In 1800 a big change took place. Martha Harrison Baldwin, the only child of Nathaniel the 3rd inherited the house and sold it to the Joseph Linsley family. Martha moved down the street to another family home at the corner of Blatchley’s Cartway (now Cherry Hill Road). This house was torn down in 1904. However, Martha’s mother, the widow Mary Tyler Harrison had dower rights to remain in the Harrison House for the rest of her life as long as she did not re-marry. Mary had the use of this parlor, had access to the cellar and the back door. The widow Mary Harrison lived with the Linsley family (to whom she was not related) for another twenty-two years. We believe the Parlor was remodeled at this time. The original large stone fireplace was made into a smaller brick one. The beehive oven was installed and the white pine mantel added. The original fireplace can be seen behind the wall.

In the southwest corner of the Parlor is a handsomely proportioned corner cupboard that is an exceptionally fine example and is original to the house. It is treated with slender, fluted pilasters that have carved rosettes in the necking. The rosettes are a Connecticut design. The cupboard is made of pine and in this cupboard the best china was kept. On display are examples of pink luster ware, transfer ware and two flip glasses which were used to mix beverages. Colonists drank beer and various fruit beverages; they did not drink plain water. A miniature copy of this cupboard is in the Chicago Art Museum.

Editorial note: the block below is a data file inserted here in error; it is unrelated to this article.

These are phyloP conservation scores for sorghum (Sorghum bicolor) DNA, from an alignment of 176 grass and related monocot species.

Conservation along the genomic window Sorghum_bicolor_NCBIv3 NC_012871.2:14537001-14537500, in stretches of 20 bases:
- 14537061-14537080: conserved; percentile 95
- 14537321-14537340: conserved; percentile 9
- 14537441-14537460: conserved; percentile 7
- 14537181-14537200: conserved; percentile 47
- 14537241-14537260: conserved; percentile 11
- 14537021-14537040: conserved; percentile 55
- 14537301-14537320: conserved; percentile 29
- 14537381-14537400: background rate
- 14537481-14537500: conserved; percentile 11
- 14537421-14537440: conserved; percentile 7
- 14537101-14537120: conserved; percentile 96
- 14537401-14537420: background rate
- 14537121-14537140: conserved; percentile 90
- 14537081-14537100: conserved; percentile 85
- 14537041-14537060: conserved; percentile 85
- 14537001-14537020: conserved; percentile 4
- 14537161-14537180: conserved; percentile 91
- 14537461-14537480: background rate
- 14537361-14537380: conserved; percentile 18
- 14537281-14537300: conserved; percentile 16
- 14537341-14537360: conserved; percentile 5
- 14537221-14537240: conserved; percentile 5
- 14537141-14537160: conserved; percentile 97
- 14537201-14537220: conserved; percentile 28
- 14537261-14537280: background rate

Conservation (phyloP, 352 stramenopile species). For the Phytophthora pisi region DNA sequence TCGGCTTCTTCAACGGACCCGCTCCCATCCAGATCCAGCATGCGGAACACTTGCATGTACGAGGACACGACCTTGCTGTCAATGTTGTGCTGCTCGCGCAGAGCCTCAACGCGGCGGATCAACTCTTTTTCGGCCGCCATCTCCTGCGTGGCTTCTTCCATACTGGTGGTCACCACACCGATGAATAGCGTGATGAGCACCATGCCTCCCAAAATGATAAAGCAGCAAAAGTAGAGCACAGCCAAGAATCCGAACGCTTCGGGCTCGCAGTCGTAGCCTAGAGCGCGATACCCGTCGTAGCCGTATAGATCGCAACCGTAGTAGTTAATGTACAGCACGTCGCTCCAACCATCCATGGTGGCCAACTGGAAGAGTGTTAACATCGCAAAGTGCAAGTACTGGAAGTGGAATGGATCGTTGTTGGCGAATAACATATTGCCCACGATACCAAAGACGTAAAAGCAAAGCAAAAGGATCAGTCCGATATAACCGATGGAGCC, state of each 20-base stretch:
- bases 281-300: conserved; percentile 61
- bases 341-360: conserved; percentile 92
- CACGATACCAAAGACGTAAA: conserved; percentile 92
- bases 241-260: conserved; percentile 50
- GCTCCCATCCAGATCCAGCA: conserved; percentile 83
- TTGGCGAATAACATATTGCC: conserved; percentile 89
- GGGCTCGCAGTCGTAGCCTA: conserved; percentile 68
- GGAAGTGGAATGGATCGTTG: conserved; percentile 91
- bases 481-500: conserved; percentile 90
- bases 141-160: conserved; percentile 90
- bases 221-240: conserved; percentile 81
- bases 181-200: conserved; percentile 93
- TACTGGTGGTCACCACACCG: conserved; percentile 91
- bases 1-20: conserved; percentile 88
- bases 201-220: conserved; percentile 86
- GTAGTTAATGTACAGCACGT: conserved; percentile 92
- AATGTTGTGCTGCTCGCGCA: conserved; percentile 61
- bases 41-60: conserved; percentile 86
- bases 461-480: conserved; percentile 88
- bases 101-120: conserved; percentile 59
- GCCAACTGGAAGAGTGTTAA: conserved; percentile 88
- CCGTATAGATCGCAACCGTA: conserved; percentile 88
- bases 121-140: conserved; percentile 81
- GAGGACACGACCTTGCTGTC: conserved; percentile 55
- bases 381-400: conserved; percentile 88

THE HALL – right or east side, first floor

The Hall was the all-purpose room, for working, eating, and gathering. The hall has been restored to its original condition. Its huge stone fireplace has a width of 8 feet and the lintel is of hewn oak. The tulip paneling beside the fireplace was probably added in the early 1800’s. The plaster in this room is extremely hard due to its high content of oyster shell lime and also contains marsh hay. The original corner posts and ceiling or summer beam are of hewn and chamfered oak. The distance between these joists is 23 inches typical of a 1724 colonial house. A second indication of that date is the slight flared sides of the fireplace.